Most of us have a routine that we follow everyday. Few have the luxury of being independently wealthy. Fathers go to work everyday. Mothers get up, fix meals, do dishes, clean things, and play with children. Working mothers get up, get ready for work, pack the diaper bag, dress their children and travel to the caretaker before driving to work. My routine includes packing my lunch, fixing breakfast, reading my Bible and driving to work. I do this every morning, five days a week.
The route I travel to work is also the route I travel to church, except that church is one minute further down the road. When I first started working, I was constantly driving past the street to my work because I was so used to traveling that way to church. After working for awhile, I found myself turning into work when I was on my way to church. You see, driving to work is my daily routine.
When we do dishes day after day, or pack lunches morning after morning, it quickly gets to the place where it becomes mindless activity, lacking any interest or excitement. If you find doing dishes morning after morning exhilarating, I would recommend seeing a therapist, or better yet, write a book telling everyone else your secret. It would be a best seller in the at-home Mom market.
Daily rituals become so routine that we do them without even thinking. From a spiritual standpoint, that is very good, but it can also be detrimental.
As Christians, we should have a daily routine of Bible reading and prayer. It should be as much a part of our day as getting out of bed and brushing our teeth. It is essential to our spiritual health. A problem can arise though when we begin to see that time with God as mundane. When daily time with God becomes more of an earthly activity than a spiritual one, we are in trouble. And don't fool yourself. It can happen without you noticing. When you find yourself feeding yourself everyday off the 5-minute devotional or one chapter of Psalms, you may be in spiritual trouble. When your prayer time occurs behind the wheel of a car or while scrubbing the bathroom floor, it's time for a checkup. I'm not saying you can't pray while you do those things. I always do, but it should not be considered your time with God for the day. If your prayers sound the same everyday and you can't remember what you read in the Word yesterday, it's reason for concern.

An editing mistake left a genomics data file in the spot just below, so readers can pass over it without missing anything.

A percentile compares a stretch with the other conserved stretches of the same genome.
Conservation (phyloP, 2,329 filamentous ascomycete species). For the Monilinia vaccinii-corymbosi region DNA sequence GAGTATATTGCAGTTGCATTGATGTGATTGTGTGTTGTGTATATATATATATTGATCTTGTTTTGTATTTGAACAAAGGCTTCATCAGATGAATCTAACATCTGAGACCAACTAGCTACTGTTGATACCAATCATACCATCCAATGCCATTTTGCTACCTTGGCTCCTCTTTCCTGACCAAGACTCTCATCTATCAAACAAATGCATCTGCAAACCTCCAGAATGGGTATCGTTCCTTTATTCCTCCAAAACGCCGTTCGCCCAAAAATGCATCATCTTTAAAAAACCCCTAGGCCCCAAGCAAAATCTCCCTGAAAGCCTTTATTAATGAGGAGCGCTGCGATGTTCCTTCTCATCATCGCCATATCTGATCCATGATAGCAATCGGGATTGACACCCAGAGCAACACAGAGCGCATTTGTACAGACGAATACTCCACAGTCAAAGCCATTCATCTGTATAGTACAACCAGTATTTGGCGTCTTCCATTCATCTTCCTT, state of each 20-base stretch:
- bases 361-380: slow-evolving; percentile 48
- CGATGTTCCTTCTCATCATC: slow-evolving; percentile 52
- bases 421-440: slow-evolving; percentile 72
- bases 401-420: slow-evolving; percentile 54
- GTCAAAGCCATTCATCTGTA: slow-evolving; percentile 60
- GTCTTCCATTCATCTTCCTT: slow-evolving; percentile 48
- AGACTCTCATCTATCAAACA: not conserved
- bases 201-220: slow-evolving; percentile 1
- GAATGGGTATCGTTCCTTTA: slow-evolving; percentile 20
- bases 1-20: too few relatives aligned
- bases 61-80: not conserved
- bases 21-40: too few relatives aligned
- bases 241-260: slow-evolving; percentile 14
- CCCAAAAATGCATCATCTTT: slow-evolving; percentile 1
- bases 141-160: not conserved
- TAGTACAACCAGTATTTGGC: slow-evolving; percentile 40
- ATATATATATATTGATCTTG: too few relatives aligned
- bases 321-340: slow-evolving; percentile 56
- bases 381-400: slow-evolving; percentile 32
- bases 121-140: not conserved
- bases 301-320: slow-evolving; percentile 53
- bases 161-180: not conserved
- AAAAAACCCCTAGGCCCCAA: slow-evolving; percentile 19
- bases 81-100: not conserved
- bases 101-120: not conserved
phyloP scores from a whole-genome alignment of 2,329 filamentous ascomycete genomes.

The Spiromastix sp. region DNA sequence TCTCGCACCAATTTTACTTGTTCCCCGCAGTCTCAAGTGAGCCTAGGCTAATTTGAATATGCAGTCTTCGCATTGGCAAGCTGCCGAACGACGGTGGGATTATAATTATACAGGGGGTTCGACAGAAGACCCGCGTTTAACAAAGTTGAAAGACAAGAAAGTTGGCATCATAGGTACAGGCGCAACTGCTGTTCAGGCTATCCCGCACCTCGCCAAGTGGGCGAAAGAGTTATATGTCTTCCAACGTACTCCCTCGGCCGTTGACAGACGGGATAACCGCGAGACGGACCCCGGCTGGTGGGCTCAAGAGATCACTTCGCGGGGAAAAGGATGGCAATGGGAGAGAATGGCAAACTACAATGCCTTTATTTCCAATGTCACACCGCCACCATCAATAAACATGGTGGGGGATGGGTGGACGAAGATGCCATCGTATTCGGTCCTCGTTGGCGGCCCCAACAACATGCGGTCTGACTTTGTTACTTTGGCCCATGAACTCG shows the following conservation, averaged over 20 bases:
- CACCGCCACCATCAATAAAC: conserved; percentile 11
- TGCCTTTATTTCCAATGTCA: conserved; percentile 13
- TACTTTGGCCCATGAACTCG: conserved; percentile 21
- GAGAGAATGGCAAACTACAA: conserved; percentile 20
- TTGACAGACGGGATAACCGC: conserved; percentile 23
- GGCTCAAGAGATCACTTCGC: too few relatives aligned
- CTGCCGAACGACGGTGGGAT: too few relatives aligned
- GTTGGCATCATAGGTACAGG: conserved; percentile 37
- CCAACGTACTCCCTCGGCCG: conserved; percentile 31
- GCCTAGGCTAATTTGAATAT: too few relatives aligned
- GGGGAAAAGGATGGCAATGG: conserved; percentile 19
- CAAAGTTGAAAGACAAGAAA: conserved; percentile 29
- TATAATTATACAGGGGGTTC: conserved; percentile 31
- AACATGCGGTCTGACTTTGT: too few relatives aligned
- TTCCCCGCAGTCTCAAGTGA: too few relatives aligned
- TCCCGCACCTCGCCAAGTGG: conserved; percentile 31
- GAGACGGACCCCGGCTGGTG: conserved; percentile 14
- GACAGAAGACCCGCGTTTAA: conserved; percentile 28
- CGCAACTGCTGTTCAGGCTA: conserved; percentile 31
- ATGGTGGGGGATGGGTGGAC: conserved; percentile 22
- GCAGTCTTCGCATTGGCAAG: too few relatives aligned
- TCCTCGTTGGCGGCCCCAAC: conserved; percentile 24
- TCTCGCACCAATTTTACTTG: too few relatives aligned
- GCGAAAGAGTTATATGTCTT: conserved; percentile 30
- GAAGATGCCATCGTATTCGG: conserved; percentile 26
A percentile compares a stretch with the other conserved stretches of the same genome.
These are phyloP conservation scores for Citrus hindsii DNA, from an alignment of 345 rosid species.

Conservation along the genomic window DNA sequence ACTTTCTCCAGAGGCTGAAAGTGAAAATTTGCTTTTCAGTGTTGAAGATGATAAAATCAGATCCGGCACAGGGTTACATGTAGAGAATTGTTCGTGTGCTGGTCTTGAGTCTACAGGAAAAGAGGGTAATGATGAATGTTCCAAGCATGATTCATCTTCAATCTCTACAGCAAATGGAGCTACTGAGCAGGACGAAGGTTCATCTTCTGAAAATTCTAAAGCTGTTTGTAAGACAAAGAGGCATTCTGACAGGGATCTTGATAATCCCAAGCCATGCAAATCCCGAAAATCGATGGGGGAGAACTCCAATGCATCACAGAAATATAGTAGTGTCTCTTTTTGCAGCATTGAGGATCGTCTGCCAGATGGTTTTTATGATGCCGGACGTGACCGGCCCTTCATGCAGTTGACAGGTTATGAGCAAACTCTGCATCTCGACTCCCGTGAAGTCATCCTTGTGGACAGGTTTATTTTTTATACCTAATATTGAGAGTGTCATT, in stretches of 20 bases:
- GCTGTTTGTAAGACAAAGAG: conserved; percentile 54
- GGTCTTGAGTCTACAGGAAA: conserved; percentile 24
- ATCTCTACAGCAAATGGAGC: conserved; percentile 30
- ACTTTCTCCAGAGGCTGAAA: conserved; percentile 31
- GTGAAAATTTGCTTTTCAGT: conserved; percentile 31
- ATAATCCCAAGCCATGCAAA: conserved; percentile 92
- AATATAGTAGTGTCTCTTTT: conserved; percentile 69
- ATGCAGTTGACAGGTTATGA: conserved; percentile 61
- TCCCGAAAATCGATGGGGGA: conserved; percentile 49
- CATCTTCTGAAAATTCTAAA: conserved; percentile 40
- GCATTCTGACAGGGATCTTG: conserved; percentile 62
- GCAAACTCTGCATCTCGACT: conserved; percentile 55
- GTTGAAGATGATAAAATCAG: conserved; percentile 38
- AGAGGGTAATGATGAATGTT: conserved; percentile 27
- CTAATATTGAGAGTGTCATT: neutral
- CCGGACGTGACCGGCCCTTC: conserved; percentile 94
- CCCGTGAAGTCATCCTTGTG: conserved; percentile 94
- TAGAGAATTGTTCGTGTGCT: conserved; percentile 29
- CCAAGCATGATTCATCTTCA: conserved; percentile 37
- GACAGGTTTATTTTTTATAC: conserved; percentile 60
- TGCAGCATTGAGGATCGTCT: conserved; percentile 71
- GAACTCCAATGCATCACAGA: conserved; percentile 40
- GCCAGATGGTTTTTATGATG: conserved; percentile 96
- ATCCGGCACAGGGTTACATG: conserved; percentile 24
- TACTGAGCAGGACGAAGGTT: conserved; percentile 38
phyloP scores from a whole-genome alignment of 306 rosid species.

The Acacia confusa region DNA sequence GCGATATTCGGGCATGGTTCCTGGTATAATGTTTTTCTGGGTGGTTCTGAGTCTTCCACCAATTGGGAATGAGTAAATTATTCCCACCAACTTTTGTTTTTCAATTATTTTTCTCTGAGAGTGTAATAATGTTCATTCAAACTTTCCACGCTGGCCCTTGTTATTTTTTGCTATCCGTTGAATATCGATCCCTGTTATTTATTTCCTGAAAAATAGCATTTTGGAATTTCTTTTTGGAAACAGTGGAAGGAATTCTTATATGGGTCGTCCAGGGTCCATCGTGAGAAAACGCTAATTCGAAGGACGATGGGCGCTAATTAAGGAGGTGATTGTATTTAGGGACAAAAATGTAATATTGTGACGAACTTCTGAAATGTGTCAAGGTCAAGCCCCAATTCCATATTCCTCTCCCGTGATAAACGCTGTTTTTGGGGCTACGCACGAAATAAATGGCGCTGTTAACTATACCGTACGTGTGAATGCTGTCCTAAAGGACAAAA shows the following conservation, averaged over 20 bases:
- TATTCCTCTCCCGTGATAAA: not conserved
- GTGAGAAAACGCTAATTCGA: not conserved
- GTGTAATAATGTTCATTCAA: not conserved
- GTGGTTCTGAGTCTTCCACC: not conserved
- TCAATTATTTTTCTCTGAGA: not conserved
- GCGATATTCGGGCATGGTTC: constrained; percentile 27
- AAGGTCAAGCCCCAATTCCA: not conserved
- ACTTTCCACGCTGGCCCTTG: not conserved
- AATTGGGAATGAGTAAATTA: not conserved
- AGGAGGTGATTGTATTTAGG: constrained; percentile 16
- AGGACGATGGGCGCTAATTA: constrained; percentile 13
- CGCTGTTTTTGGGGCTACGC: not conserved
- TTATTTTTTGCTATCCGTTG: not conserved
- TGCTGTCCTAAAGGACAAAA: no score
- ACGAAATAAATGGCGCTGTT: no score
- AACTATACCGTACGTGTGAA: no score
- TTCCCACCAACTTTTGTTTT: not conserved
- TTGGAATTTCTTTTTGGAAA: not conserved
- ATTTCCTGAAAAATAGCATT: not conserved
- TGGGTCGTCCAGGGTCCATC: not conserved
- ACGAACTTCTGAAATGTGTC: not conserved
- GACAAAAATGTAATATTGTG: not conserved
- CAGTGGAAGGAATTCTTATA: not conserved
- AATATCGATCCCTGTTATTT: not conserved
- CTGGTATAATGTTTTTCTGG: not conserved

I heard testimony in church something to the effect that by the time we were eating lunch, no one would remember what was said in church that morning. I sort of wondered at that point why the person bothered to stand up and waste the breath, but I understood the point. I pray that never comes to be an accurate description of our church. As I thought about that troubling statement, I realized that it all depends on what kind of mindset I come to church with. Am I ready to hear when I come to church? Am I desirous to know what God has been doing and speaking in the lives of my brothers and sisters in Christ? Am I willing to learn from them as much as from my own personal time or from the sermon? Am I ready to receive the message that the Pastor has prepared, with the help of the Holy Spirit, for my spiritual consumption? Am I prepared to make sure that I remember what was said so that I can meditate on it through the week?
We could ask ourselves these same questions on a personal level. When I open my bible as part of my routine, am I hungry or am I just fulfilling one of the obligations of my day? Do I remember what He said to me yesterday? Is the reading of the Bible more of an earthly activity so that I can say I'm a good Christian, or am I really expecting God to speak to me in a life changing way when I read and pray? Do I view my time with God as the top priority of my day, as a supernatural experience, and as necessary for my survival? Am I coming hungry and thirsty to the living word of God?
Truly, daily time with God is very simply knowing that you have been with God and that He has been with you. It's knowing that He heard what you said and you heard what He said. It should always be routine, but it should never be mundane. If it is, something in your thinking need adjusting.
Here are some ways to keep our time with God exciting and life-giving.
1. Consciously think about why you are spending time with God each day before you even open your Bible. Consider that you are entering into a supernatural experience with the Creator of the Universe and that He is going to speak directly to you.
2. Have a pen and paper handy. God is more apt to speak if He sees that you are serious about hearing and remembering what He has to say.
3. Pray before you read. Acknowledge the living Word of God and its power to change, nourish and heal you.
4. Put on your listening ears. Decide that you are going to listen for the voice of Holy Spirit as you read and pray, which may mean that you actually shut up for awhile and discipline yourself in the art of spiritual silence.
God has prepared such a blessed path for us to walk each day, but we cannot receive that blessing if we walk through each day mindlessly. Our life with God must be purposeful on our part, showing determination and resolve.
Lamentations 3:25 The Lord is good to those who wait for Him, To the person who seeks Him.